And, of course, there are also all the other aspects of women’s issues in Poland, like the absence of sexual education in schools. Contraception can be refused by doctors too. And, on the other hand, once you have a child, you have difficulties raising them because all of the cuts to kindergartens, because of low wages and unemployment, and because there is widespread poverty.
I think thatthis anger, is directed both at the way the state is patronizing women, while at the same time women don’t actually have the ability to live their life as.
RL: The woman’s strike in Poland took inspiration from a similar strike in Iceland in 1975. Can you tell us more about the Icelandic strike and what the Polish strikers took from that?
TS: About the Icelandic strike, it was a strike about the wage gap between men and women. And women were called, for one day, to stop all work, to not only leave their paid jobs, but also to not do housework, and to join a big demonstration in Reykjavik. 25,000 people gathered, which was amazing proportionately to the Icelandic population.
I don’t know exactly how it got on the agenda in Poland, but it was a very good idea to organize a strike. In Poland, there was not really a call to not do housework. It was more to walk out of the workplace and to strike.
RL: Why do think the strike had the impact it did in forcing the government to back down?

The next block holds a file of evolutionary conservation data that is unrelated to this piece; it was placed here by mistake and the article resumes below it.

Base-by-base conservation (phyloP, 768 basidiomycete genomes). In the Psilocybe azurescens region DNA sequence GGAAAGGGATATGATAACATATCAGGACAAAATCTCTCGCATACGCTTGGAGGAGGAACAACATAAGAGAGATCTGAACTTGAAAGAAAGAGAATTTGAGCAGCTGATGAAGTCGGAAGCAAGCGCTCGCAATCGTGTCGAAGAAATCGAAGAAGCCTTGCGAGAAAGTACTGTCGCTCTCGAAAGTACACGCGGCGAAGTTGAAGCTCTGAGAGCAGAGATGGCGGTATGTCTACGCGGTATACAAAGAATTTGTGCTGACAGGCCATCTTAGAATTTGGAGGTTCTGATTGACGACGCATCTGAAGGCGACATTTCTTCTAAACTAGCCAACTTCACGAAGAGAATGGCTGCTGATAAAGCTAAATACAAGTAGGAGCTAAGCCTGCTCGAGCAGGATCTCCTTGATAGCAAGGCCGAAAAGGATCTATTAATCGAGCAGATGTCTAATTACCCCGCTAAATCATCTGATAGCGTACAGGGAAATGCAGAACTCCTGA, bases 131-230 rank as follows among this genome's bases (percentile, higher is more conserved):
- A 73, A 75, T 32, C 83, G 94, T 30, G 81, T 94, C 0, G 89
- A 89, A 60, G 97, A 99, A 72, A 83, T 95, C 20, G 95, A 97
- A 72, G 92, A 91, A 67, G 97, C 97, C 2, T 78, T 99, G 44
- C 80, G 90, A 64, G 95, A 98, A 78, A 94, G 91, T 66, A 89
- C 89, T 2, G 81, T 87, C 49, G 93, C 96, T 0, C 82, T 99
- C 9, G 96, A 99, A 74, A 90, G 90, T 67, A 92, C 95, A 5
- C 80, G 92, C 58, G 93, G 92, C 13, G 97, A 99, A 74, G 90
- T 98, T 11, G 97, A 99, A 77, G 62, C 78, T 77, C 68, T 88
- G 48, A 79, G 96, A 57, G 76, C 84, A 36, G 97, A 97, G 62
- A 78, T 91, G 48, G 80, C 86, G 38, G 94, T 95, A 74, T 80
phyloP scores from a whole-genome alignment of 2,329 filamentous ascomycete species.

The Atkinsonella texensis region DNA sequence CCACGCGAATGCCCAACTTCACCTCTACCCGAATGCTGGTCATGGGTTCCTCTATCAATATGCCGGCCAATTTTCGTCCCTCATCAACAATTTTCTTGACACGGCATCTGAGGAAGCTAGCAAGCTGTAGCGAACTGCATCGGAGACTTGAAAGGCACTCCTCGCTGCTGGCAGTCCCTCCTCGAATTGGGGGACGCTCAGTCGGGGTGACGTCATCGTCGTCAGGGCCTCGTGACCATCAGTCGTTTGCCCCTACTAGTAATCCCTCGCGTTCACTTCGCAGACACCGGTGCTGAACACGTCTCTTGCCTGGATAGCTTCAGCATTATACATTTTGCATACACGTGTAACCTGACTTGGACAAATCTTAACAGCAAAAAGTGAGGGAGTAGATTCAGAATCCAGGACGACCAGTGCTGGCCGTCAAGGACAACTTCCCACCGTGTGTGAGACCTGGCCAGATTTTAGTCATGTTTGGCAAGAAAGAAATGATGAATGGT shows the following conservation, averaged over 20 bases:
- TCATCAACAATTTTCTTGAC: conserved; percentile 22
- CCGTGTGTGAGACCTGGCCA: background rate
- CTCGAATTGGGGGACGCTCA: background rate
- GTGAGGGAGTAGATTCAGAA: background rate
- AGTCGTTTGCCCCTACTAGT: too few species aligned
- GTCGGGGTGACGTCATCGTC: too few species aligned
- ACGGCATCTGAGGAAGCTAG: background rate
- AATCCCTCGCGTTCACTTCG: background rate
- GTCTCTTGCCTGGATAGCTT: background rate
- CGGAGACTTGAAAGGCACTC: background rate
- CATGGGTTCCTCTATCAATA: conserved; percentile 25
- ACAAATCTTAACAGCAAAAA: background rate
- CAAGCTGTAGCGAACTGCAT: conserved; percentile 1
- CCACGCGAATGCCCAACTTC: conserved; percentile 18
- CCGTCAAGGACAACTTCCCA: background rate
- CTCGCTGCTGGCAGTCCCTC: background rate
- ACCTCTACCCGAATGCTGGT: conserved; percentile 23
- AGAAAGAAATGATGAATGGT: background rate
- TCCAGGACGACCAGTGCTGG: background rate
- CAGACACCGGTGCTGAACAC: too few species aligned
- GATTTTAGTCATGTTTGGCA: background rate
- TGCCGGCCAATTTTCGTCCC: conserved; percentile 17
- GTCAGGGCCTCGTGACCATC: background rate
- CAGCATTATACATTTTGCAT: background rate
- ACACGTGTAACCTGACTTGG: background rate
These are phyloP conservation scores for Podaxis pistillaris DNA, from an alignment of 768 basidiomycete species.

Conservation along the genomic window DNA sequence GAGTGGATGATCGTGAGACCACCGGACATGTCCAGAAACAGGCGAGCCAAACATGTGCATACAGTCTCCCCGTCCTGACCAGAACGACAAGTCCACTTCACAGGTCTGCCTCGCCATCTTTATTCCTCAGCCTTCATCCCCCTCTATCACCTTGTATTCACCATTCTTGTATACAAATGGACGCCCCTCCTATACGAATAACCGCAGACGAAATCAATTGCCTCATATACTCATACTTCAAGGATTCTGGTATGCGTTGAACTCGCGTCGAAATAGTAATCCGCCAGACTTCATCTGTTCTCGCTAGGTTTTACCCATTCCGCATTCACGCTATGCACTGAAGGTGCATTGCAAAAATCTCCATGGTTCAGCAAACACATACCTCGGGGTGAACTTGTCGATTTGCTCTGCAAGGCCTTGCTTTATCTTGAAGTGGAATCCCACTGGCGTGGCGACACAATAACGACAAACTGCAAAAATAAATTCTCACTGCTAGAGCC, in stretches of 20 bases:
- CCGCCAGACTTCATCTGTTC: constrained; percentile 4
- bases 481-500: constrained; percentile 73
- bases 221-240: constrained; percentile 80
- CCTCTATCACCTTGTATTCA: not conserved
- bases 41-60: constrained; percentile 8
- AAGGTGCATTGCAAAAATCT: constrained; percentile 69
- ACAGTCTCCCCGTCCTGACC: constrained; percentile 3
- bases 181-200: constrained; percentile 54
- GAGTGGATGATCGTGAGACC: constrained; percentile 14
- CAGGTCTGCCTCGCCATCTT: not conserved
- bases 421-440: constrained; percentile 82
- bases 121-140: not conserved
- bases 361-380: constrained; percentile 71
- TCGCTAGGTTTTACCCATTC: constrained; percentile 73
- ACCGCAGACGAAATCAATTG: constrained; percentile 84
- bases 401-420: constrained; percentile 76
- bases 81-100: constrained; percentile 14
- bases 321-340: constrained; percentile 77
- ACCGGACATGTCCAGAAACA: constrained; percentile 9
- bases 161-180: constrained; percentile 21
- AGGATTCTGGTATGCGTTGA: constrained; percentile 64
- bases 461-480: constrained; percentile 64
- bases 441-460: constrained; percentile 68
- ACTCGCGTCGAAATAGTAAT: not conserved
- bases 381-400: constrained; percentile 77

TS: Because it frightens the government much more than a demonstration, because it brings back the idea of stopping your economic role, and actually challenging the capitalist system. Even if it was not a traditional strike , because women were not walking out of the workplaces and actually shutting them down. But the fact that they brought the idea of striking into the discussion put an amazing pressure on the government actually. And I think it’s also because the government fears that it could give an idea to the working class as a whole.
RL: How were the conservatives able to get away with their attacks on women for so long? And why weren’t progressive or left forces able to grant wider-ranging abortion rights like in other parts of Europe?
TS: The thing is that, in Poland, our Social Democratic Party is thoroughly compromised. They don’t even have seats in parliament now because, when they were in power, they carried through neoliberal policies of privatization and destroying all the state welfare that was inherited from the Stalinist times (while they are the remains of the Stalinist party, in fact). And the real left in Poland was underground throughout the Stalinist times and, since the 1990s, it’s only rebuilding, while there is all this capitalist backlash and ideology. So the left in Poland is very weak.